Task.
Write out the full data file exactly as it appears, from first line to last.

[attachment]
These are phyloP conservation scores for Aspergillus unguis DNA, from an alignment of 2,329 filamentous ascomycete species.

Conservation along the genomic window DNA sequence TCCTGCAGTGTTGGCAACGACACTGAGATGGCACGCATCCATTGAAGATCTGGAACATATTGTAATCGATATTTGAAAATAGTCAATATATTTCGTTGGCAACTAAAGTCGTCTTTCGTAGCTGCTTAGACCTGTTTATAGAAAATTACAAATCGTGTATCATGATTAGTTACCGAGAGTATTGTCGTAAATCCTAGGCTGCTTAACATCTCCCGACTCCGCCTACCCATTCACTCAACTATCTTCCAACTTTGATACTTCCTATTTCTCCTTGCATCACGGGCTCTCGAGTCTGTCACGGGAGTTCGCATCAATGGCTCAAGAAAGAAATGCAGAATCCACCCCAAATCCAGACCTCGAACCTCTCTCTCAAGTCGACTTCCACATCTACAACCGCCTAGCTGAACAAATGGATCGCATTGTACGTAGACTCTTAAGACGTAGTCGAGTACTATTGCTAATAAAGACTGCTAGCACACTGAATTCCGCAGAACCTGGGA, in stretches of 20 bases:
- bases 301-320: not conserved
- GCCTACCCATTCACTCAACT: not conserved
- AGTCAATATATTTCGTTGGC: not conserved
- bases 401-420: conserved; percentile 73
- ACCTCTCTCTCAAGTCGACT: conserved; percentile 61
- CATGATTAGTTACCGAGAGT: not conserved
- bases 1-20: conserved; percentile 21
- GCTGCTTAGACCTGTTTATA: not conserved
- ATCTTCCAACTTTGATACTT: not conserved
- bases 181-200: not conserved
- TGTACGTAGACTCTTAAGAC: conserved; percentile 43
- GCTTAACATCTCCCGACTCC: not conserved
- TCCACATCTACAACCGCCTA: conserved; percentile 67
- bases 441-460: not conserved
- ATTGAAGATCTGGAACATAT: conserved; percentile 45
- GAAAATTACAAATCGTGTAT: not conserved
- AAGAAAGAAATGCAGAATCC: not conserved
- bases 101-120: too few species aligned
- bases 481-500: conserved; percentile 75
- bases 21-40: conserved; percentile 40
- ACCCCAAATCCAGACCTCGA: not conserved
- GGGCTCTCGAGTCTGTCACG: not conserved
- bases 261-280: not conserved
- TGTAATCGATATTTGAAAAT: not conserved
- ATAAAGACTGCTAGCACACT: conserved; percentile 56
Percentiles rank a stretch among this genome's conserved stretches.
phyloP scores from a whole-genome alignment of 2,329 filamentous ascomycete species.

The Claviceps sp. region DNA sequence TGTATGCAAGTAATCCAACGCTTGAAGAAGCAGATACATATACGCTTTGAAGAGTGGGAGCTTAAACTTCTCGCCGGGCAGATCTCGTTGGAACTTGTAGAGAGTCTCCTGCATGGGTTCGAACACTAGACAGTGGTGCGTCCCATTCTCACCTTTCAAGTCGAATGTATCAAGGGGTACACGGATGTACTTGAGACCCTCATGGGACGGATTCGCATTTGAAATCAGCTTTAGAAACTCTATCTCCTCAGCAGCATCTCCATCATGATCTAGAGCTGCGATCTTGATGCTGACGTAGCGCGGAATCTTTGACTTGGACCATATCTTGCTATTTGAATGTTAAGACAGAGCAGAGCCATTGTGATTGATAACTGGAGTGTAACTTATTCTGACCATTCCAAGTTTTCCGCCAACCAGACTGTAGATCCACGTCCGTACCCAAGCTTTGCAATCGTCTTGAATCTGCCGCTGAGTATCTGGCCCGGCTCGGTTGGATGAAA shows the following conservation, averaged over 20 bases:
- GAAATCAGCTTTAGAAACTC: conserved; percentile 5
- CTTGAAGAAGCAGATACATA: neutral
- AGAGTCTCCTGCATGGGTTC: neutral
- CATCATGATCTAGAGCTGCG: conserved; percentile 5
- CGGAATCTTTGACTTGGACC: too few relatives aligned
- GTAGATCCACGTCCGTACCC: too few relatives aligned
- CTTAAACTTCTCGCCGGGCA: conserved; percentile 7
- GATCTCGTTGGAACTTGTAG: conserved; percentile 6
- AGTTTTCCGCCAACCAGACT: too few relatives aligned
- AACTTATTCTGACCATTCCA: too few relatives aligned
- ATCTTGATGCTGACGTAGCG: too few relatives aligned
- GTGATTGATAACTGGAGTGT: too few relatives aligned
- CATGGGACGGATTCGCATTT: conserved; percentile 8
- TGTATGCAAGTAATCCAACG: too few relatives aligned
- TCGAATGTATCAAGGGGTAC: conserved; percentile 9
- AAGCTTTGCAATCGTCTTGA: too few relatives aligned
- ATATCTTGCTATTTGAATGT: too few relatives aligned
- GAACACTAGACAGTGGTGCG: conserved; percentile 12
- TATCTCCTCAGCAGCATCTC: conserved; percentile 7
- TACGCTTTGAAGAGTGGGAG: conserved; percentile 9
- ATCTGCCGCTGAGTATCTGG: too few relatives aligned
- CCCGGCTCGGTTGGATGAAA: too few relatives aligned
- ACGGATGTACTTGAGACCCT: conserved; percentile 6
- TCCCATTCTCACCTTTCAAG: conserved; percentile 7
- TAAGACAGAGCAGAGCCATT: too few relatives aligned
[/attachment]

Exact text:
These are phyloP conservation scores for Aspergillus unguis DNA, from an alignment of 2,329 filamentous ascomycete species.

Conservation along the genomic window DNA sequence TCCTGCAGTGTTGGCAACGACACTGAGATGGCACGCATCCATTGAAGATCTGGAACATATTGTAATCGATATTTGAAAATAGTCAATATATTTCGTTGGCAACTAAAGTCGTCTTTCGTAGCTGCTTAGACCTGTTTATAGAAAATTACAAATCGTGTATCATGATTAGTTACCGAGAGTATTGTCGTAAATCCTAGGCTGCTTAACATCTCCCGACTCCGCCTACCCATTCACTCAACTATCTTCCAACTTTGATACTTCCTATTTCTCCTTGCATCACGGGCTCTCGAGTCTGTCACGGGAGTTCGCATCAATGGCTCAAGAAAGAAATGCAGAATCCACCCCAAATCCAGACCTCGAACCTCTCTCTCAAGTCGACTTCCACATCTACAACCGCCTAGCTGAACAAATGGATCGCATTGTACGTAGACTCTTAAGACGTAGTCGAGTACTATTGCTAATAAAGACTGCTAGCACACTGAATTCCGCAGAACCTGGGA, in stretches of 20 bases:
- bases 301-320: not conserved
- GCCTACCCATTCACTCAACT: not conserved
- AGTCAATATATTTCGTTGGC: not conserved
- bases 401-420: conserved; percentile 73
- ACCTCTCTCTCAAGTCGACT: conserved; percentile 61
- CATGATTAGTTACCGAGAGT: not conserved
- bases 1-20: conserved; percentile 21
- GCTGCTTAGACCTGTTTATA: not conserved
- ATCTTCCAACTTTGATACTT: not conserved
- bases 181-200: not conserved
- TGTACGTAGACTCTTAAGAC: conserved; percentile 43
- GCTTAACATCTCCCGACTCC: not conserved
- TCCACATCTACAACCGCCTA: conserved; percentile 67
- bases 441-460: not conserved
- ATTGAAGATCTGGAACATAT: conserved; percentile 45
- GAAAATTACAAATCGTGTAT: not conserved
- AAGAAAGAAATGCAGAATCC: not conserved
- bases 101-120: too few species aligned
- bases 481-500: conserved; percentile 75
- bases 21-40: conserved; percentile 40
- ACCCCAAATCCAGACCTCGA: not conserved
- GGGCTCTCGAGTCTGTCACG: not conserved
- bases 261-280: not conserved
- TGTAATCGATATTTGAAAAT: not conserved
- ATAAAGACTGCTAGCACACT: conserved; percentile 56
Percentiles rank a stretch among this genome's conserved stretches.
phyloP scores from a whole-genome alignment of 2,329 filamentous ascomycete species.

The Claviceps sp. region DNA sequence TGTATGCAAGTAATCCAACGCTTGAAGAAGCAGATACATATACGCTTTGAAGAGTGGGAGCTTAAACTTCTCGCCGGGCAGATCTCGTTGGAACTTGTAGAGAGTCTCCTGCATGGGTTCGAACACTAGACAGTGGTGCGTCCCATTCTCACCTTTCAAGTCGAATGTATCAAGGGGTACACGGATGTACTTGAGACCCTCATGGGACGGATTCGCATTTGAAATCAGCTTTAGAAACTCTATCTCCTCAGCAGCATCTCCATCATGATCTAGAGCTGCGATCTTGATGCTGACGTAGCGCGGAATCTTTGACTTGGACCATATCTTGCTATTTGAATGTTAAGACAGAGCAGAGCCATTGTGATTGATAACTGGAGTGTAACTTATTCTGACCATTCCAAGTTTTCCGCCAACCAGACTGTAGATCCACGTCCGTACCCAAGCTTTGCAATCGTCTTGAATCTGCCGCTGAGTATCTGGCCCGGCTCGGTTGGATGAAA shows the following conservation, averaged over 20 bases:
- GAAATCAGCTTTAGAAACTC: conserved; percentile 5
- CTTGAAGAAGCAGATACATA: neutral
- AGAGTCTCCTGCATGGGTTC: neutral
- CATCATGATCTAGAGCTGCG: conserved; percentile 5
- CGGAATCTTTGACTTGGACC: too few relatives aligned
- GTAGATCCACGTCCGTACCC: too few relatives aligned
- CTTAAACTTCTCGCCGGGCA: conserved; percentile 7
- GATCTCGTTGGAACTTGTAG: conserved; percentile 6
- AGTTTTCCGCCAACCAGACT: too few relatives aligned
- AACTTATTCTGACCATTCCA: too few relatives aligned
- ATCTTGATGCTGACGTAGCG: too few relatives aligned
- GTGATTGATAACTGGAGTGT: too few relatives aligned
- CATGGGACGGATTCGCATTT: conserved; percentile 8
- TGTATGCAAGTAATCCAACG: too few relatives aligned
- TCGAATGTATCAAGGGGTAC: conserved; percentile 9
- AAGCTTTGCAATCGTCTTGA: too few relatives aligned
- ATATCTTGCTATTTGAATGT: too few relatives aligned
- GAACACTAGACAGTGGTGCG: conserved; percentile 12
- TATCTCCTCAGCAGCATCTC: conserved; percentile 7
- TACGCTTTGAAGAGTGGGAG: conserved; percentile 9
- ATCTGCCGCTGAGTATCTGG: too few relatives aligned
- CCCGGCTCGGTTGGATGAAA: too few relatives aligned
- ACGGATGTACTTGAGACCCT: conserved; percentile 6
- TCCCATTCTCACCTTTCAAG: conserved; percentile 7
- TAAGACAGAGCAGAGCCATT: too few relatives aligned